The First Party System is a term of periodization used by political scientists and historians to describe the political party system existing in the United States between roughly 1792 and 1824. It featured two national parties competing for control of the presidency, Congress, and the states: the Federalist Party (created by Alexander Hamilton) and the Democratic-Republican Party (created by Thomas Jefferson and James Madison).
The First Party System ended during the Era of Good Feelings (1816-1824), as the Federalists shrank to a few isolated strongholds. In 1824-28, as the Second Party System emerged, the Democratic-Republican Party split into the Jacksonian faction, which became the modern Democratic Party in the 1830s, and the Henry Clay faction, which was absorbed by Clay's Whig Party.
Leading nationalists, led by George Washington, Alexander Hamilton and Benjamin Franklin (see Annapolis Convention), called the Constitutional Convention in 1787. It drew up a new constitution that was submitted to state ratification conventions for approval. (The old Congress of the Confederation approved the process.) James Madison was the most prominent figure; he is often referred to as "the father of the Constitution."
An intense debate on ratification pitted the "Federalists" against the "Anti-Federalists," with the former gaining the upper hand. The Anti-Federalists were deeply concerned about the theoretical danger of a strong central government (like that of Britain) that some day could usurp the rights of the states. Madison and Alexander Hamilton countered toward a strong central government, especially those promoted by Hamilton.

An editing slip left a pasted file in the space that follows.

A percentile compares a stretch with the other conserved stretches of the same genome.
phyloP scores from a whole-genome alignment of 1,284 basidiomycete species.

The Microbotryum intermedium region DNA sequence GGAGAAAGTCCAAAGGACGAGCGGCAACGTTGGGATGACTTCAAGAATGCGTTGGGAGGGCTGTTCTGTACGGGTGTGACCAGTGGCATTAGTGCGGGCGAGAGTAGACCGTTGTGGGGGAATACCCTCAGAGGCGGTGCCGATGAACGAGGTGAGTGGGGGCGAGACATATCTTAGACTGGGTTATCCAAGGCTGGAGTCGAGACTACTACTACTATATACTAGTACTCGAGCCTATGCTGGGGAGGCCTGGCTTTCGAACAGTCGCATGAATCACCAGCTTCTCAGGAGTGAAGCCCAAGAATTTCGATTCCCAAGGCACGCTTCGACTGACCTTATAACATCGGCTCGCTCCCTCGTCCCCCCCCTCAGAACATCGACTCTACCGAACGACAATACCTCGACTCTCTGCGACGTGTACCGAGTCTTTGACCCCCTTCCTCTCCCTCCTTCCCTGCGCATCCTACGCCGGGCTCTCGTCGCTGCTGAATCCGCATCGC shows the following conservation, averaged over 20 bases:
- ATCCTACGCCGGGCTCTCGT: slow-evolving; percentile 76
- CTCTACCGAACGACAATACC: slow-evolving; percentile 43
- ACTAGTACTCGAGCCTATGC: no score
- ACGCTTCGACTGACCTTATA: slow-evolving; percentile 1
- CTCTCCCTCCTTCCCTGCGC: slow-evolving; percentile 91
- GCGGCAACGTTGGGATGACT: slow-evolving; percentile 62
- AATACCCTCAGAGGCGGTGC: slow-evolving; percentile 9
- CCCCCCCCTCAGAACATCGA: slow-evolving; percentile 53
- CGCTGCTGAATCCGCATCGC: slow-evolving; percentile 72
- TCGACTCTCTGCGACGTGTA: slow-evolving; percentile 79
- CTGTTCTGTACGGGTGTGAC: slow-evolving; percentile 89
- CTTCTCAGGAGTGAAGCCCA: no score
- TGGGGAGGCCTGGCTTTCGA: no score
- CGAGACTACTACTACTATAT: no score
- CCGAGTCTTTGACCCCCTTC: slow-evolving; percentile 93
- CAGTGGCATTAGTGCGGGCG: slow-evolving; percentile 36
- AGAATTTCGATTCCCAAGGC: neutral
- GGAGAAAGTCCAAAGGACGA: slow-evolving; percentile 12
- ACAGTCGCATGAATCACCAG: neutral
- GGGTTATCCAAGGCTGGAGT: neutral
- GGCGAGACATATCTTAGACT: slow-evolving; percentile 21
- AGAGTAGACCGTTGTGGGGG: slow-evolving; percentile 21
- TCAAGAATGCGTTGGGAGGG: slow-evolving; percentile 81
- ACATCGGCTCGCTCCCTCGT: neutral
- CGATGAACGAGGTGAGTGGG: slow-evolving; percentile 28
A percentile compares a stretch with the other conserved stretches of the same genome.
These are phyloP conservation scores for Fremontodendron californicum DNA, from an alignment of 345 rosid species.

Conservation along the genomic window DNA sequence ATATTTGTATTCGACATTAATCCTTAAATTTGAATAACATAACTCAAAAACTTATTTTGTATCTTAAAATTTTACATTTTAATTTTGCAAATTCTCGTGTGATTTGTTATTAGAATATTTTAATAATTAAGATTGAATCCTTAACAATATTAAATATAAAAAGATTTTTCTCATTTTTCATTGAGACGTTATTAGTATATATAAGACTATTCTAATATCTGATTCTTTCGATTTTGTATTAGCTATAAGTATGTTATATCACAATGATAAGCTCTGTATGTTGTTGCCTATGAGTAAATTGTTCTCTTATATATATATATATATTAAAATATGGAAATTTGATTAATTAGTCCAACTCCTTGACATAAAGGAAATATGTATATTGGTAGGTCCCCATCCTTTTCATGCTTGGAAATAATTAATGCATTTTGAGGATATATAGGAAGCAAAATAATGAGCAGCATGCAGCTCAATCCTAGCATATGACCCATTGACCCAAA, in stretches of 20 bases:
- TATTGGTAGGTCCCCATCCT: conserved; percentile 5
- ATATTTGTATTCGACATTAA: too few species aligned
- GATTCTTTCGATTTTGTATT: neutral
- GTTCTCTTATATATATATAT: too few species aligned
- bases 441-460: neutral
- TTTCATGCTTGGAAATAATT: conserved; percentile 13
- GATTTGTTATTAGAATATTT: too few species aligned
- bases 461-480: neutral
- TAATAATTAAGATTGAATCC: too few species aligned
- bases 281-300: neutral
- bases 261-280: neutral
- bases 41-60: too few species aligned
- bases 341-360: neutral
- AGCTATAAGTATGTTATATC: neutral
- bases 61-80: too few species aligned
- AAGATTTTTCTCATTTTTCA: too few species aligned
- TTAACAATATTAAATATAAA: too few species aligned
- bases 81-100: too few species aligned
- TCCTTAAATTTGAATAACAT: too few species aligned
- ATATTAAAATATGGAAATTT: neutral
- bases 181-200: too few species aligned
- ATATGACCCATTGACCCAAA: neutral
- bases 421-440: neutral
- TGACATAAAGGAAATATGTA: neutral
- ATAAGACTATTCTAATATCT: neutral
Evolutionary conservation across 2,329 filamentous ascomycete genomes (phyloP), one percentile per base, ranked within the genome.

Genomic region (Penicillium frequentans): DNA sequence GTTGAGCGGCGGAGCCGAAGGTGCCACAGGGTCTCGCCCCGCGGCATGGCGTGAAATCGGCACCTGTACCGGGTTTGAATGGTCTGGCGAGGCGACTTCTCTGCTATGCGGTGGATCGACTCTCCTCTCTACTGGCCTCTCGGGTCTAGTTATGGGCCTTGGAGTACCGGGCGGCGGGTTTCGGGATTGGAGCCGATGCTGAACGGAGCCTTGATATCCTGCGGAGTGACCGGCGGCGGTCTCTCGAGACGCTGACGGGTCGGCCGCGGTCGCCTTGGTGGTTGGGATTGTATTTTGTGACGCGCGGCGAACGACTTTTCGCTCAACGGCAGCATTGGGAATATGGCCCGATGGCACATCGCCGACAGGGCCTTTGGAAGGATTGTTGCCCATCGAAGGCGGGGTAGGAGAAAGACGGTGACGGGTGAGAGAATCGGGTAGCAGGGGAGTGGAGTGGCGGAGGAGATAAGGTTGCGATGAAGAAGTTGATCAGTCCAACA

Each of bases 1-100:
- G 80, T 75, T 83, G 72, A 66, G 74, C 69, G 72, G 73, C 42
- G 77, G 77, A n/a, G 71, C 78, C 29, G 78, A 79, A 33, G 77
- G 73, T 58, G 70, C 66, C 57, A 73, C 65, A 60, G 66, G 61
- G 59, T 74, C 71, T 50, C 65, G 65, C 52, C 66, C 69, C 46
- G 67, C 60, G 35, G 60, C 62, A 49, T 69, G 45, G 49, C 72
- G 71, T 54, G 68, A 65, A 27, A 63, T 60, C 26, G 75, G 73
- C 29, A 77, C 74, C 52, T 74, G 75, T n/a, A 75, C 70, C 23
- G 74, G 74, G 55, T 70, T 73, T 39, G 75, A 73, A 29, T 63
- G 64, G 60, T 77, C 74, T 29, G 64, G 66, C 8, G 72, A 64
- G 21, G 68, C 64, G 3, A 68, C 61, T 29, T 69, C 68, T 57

The term "Federalist Party" originated around 1792-93 and refers to a somewhat different coalition of supporters of the Constitution in 1787-88 as well as entirely new elements, and even some opponents of the Constitution (such as Patrick Henry). Madison largely wrote the Constitution and thus was a Federalist in 1787-88, but opposed the program of the Hamiltonians and their new "Federalist Party."
At first, there were no parties in the nation. Factions soon formed around dominant personalities such as Treasury Secretary Alexander Hamilton and Secretary of State Thomas Jefferson, who opposed Hamilton's broad vision of a powerful federal government. Jefferson especially objected to Hamilton's flexible view of the Constitution, which Hamilton stretched to include a national bank. Washington was re-elected without opposition in 1792.
Hamilton built a national network of supporters that emerged about 1792–93 as the Federalist Party. In response, Jefferson and James Madison built a network of supporters of the republic in Congress and in the states that emerged in 1792-93 as the Democratic-Republican Party. The elections of 1792 were the first to be contested on anything resembling a partisan basis. In most states, the congressional elections were recognized in some sense, as Jefferson strategist John Beckley put it, as a "struggle between the Treasury department and the republican interest." In New York, the race for governor was organized along these lines. The candidates were John Jay, who was a Hamiltonian, and incumbent George Clinton, who was allied with Jefferson and the Republicans.